South Africa - Cape Town - 170320. Keeping your phone sanitized is another smart way to keep germs off your fingertips. The Centers for Disease Control and Prevention considers your phone a “high-touch surface,” which could make it a carrier of the virus. Picture: Ian Landsberg/African News Agency (ANA).

How much do South Africans know about Covid-19?

CAPE TOWN- South Africa has been in lockdown for over three weeks and all of us in some way or another have been affected by Covid-19, but how good is our general level of knowledge about the virus?

Surveying company Consulta asked more than 1 000 South Africans who are part of its online research community some questions regarding the Covid-19 outbreak.

The survey took place between 6 – 10 April 2020. Respondents were able to select more than one option per question.

South Africa’s general level of knowledge about the virus:

  • 4 out of every 5 respondents believe they have sufficient knowledge about the Covid-19 pandemic to keep themselves safe.
  • The most prominent sources of information include TV (67%), Government websites (50%), the World Health Organisation website (48%), social media (46%), radio (37%) and newspapers/online news websites (35%).
  • The fact that social media is such a popular source of information gives credence to concerns about the spread of fake news and people acting in ways that are not conducive to the effective management of the situation.
  • Participants indicated that transfer of the virus takes place via coughing, sneezing or touching (96%) and not airborne transmission (36%), pets (2%) and bug bites (2%).
  • The incubation period is anything between 3 to 14 days (91%) and symptoms include shortness of breath (95%), fever (90%), a dry cough (88%) and a sore throat (84%).
  • Respondents indicated that the best ways to prevent the spread include washing and disinfecting your hands (100%), not touching your face with unwashed hands (99%), avoiding close contact with others (97%).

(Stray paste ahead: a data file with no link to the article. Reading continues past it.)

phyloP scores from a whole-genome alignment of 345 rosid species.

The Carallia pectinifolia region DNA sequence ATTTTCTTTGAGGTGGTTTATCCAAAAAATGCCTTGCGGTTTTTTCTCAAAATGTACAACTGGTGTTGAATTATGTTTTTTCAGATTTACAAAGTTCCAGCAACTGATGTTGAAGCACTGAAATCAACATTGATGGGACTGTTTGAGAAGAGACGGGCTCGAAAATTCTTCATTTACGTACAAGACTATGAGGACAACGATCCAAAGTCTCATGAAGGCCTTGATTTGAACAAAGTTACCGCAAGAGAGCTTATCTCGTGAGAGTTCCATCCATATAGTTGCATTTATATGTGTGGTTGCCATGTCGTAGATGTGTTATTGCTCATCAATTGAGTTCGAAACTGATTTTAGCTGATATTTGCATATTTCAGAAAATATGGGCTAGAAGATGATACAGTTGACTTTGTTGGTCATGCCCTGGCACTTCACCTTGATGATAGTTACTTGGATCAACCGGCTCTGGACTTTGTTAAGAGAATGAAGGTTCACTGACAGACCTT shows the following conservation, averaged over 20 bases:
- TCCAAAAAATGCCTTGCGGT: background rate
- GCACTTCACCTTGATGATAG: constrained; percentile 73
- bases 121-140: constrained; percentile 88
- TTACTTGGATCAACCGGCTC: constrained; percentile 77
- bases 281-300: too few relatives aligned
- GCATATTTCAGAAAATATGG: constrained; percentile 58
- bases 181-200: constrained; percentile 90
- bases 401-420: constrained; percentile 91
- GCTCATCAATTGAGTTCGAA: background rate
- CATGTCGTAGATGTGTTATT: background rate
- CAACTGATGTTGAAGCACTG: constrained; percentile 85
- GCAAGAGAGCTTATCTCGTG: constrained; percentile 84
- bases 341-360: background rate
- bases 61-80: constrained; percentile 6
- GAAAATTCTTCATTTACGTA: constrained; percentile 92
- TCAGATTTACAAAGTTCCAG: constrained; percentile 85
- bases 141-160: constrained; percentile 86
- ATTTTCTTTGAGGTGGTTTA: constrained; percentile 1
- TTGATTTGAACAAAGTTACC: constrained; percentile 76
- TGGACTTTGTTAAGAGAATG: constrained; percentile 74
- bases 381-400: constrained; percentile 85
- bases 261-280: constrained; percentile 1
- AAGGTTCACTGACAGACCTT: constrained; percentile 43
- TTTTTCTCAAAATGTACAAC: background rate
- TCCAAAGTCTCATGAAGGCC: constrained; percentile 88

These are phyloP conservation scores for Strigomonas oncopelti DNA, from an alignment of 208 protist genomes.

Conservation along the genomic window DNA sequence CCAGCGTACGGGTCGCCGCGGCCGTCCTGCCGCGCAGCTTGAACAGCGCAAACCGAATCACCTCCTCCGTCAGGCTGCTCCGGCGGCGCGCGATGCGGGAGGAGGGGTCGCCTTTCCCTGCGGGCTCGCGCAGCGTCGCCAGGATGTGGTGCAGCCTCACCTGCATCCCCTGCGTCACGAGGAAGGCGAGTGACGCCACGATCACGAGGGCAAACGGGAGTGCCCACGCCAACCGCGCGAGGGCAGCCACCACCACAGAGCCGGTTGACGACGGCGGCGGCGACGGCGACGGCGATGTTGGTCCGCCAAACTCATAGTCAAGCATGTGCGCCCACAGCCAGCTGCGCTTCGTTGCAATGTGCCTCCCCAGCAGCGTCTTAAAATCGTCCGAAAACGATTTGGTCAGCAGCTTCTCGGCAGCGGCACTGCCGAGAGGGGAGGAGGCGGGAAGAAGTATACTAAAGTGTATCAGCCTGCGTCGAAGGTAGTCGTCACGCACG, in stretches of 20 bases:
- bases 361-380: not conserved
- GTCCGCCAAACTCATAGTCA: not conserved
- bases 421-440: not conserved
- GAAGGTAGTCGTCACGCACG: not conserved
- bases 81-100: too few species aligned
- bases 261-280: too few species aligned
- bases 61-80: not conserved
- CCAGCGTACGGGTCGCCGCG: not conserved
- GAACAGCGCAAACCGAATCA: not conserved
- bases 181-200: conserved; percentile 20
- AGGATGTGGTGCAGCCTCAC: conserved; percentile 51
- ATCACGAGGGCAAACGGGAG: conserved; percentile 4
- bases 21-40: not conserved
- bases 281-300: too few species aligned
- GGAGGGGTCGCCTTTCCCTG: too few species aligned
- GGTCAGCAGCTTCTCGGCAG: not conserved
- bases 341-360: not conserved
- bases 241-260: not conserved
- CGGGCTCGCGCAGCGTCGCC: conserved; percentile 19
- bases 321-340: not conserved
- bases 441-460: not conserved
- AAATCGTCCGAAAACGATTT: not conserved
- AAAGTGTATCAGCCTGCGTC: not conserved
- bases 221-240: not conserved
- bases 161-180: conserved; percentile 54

When asked specific details, respondents indicated the following (% indicates those that indicate ‘yes’):

  • Does cold weather and snow kill the coronavirus: 2%
  • People of all ages can be infected by the coronavirus: 98%
  • Coronavirus can be transmitted in areas with hot and humid climates: 73%
  • Eating fresh garlic can help prevent infection with the coronavirus: 13%
  • The coronavirus only affects old people:  3%
  • Antibiotics are effective in preventing and treating the coronavirus: 8%
  • The virus is just a mutated form of the common cold: 22%
  • You can have the coronavirus and show no symptoms: 90%
  • There is a cure / medication / vaccine to treat the coronavirus: 5%

Project Director at Consulta Charlene van Niekerk says that she remains encouraged to see how hopeful South Africans are about the situation.

“Dealing with a pandemic of this magnitude is certainly unchartered territory for South Africans, and in fact the world – we cannot recall in history that the entire world economy, world of work, healthcare systems and social structures have all simultaneously faced such an unprecedented black swan event in modern times,” said van Niekerk.

An encouraging outcome of the survey is that South Africans are aware of the disparities in the country’s socioeconomics and the disproportionate negative impact on vulnerable communities.

“We are all being challenged during this time, but we have proven time and again that we can do incredible things when stand together and look a common enemy in the eye,” she said.


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